Paper makes up approximately 66% of the material collected in Recycle BC’s residential packaging and paper recycling program. There are different types of paper included for recycling and it’s very important that only accepted materials are placed in your recycling to ensure it can be recycled and not rejected due to contamination. Below are the Do’s and Don’ts of paper recycling.
1. Recycle paper – It’s easy, you have a way to recycle paper, so let’s do it! Here’s a little more information about what types of paper can be included in your recycling:
Types of accepted paper:
- Printed paper – newspapers, inserts, flyers; magazines and catalogues; telephone directories; writing and home office paper, paper envelopes, and notepads; paper gift wrap and greeting cards; shredded paper (contain in paper bag or box)
- Paper packaging – boxboard boxes used for cereal, tissues, frozen entrees, desserts, detergent, etc.; cores for paper towels and toilet tissue; moulded boxboard packaging for egg cartons, take-out beverage trays, paper-based plant pots; paper bags (also called kraft paper) and envelopes; paper bags with single or multiple paper layers (or one plastic layer) for pet food, flour, sugar, etc.
- Cardboard boxes – corrugated boxes used for shipping, grocery and liquor store boxes; pizza boxes; carrier trays used for bottled water, soft drinks, cans, etc.; shoeboxes.
2. Put ONLY paper in your paper recycling if recycling at a depot or in a “multi-stream” curbside or multi-family recycling program where paper is separated from containers – It’s important that your paper recycling only contains paper materials and that metal and plastic containers are placed separately in a different bin. Often recyclable paper comes with or in other materials that shouldn’t be included with paper recycling like rubber bands or plastic sleeves that often accompany newspapers and magazines. Please ensure to remove these materials before placing paper in your recycling bin. (plastic bags can be returned to a Recycle BC depot for recycling)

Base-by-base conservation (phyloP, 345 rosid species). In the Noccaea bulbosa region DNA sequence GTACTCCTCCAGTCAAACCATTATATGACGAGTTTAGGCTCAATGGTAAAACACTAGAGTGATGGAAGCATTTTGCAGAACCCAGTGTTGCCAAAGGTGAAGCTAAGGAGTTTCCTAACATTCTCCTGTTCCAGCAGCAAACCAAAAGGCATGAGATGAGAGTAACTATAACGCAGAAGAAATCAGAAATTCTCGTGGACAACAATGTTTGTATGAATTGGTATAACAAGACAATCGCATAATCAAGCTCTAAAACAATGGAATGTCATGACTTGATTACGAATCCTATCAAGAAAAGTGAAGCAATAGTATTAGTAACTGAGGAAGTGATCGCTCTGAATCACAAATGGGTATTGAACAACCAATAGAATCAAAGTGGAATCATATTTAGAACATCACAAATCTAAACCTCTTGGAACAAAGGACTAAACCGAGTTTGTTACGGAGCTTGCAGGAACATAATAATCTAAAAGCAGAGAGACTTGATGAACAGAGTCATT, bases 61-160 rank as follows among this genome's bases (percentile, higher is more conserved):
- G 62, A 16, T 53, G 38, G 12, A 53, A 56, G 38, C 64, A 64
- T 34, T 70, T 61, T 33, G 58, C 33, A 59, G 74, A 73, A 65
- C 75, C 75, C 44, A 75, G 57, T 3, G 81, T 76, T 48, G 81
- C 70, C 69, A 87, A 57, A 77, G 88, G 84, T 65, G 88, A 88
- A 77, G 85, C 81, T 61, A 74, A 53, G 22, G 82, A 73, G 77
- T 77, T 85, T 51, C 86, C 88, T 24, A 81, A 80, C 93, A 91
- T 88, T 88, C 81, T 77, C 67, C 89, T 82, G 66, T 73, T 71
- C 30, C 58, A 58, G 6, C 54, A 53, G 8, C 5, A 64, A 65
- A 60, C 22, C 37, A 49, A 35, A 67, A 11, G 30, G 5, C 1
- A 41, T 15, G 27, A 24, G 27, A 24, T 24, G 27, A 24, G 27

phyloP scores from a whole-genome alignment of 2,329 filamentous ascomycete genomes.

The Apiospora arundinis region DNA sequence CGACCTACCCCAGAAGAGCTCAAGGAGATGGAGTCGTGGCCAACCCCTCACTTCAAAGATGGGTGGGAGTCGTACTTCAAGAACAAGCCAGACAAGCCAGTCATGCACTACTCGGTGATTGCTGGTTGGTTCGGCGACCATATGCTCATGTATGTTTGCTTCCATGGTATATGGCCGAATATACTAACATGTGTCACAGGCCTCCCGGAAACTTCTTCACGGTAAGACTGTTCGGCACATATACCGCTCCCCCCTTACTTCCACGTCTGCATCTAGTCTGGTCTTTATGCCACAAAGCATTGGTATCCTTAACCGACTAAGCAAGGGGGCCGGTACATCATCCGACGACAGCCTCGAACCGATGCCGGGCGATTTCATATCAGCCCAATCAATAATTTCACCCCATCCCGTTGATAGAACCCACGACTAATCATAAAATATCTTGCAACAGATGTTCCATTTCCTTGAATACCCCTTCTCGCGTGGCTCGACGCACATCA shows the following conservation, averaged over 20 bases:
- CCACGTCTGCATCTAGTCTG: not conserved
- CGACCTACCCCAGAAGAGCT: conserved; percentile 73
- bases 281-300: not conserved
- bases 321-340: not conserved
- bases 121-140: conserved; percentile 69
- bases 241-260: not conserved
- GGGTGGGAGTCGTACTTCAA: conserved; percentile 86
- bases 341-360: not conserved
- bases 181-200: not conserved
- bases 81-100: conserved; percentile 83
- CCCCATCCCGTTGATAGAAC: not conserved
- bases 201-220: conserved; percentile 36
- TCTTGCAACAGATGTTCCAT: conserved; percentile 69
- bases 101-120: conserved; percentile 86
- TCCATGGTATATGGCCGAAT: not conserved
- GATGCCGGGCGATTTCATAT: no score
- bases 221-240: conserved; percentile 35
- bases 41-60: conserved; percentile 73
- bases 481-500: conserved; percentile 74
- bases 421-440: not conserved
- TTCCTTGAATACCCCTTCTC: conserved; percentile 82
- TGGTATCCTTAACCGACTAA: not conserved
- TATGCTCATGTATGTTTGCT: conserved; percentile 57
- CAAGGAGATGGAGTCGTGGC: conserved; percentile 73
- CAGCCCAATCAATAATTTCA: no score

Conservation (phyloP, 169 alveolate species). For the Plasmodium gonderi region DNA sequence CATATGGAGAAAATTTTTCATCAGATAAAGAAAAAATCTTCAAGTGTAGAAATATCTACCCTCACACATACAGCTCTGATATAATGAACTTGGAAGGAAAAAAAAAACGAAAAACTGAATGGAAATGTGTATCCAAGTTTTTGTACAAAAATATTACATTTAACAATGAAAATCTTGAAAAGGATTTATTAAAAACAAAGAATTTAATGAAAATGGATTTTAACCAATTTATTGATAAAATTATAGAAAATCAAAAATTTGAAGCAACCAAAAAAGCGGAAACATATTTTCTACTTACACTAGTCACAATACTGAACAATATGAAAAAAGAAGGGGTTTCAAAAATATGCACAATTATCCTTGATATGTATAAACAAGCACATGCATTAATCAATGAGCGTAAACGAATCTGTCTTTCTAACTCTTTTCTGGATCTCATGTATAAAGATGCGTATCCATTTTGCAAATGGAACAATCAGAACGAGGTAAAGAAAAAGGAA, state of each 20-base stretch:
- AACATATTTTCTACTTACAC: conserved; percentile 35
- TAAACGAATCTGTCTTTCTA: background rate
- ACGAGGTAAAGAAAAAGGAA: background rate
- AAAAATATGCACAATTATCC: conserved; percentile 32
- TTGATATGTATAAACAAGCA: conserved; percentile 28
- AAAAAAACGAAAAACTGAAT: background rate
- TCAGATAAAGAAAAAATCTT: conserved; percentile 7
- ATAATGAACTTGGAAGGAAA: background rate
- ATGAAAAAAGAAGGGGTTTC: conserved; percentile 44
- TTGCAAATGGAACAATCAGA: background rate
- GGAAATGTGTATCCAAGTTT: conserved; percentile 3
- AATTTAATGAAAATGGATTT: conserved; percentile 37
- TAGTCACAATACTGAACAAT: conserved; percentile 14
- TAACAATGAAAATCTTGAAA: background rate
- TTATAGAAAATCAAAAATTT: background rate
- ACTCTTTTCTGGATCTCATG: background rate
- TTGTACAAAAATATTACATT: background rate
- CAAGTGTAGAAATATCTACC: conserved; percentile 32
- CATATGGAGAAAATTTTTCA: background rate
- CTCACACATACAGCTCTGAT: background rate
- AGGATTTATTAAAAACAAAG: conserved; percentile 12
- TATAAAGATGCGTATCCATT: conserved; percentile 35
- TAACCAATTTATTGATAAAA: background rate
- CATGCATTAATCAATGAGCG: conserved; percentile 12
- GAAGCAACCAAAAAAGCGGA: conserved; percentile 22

1. Let problem materials sneak into your recycling. One of the most common problem materials is plastic bags. In addition to jamming machinery, plastic bags and other types of film packaging (only accepted at depots) can significantly impact this sorting process when mixed with other recycling in your recycling bin at home or at a depot. Given their size, weight and general characteristics, plastic bags are often sorted into the paper/cardboard stream by the processing equipment if incorrectly comingled in the recycling.
Other materials that should be excluded from your recycling that can often contaminate the paper stream include plastic shipping envelopes, bubble envelopes, foil and non-paper gift wrap, and ribbons and bows, paper bags with foil linings, wax paper and parchment paper. All these items are incompatible with current recycling processes.
Why it’s important
Entire shipments of paper/cardboard may be rejected by the company recycling the material if contamination rates (when materials that aren’t paper are included) are too high. Even 1% of non-paper in a bale of paper makes it subject to rejection and 3% is considered very high. High levels of material contamination not only risks rejection by the recycler, it can also negatively impact equipment and safety at receiving facilities. We want to ensure that all paper is recycled into new materials, and having paper that contains other materials could pose a significant risk to the viability of existing recycling markets.
Let’s make a difference together! Ensure your paper recycling only contains paper, so it can be made into new products like new paper products, drywall liner, kraft paper, paper towel and tissues.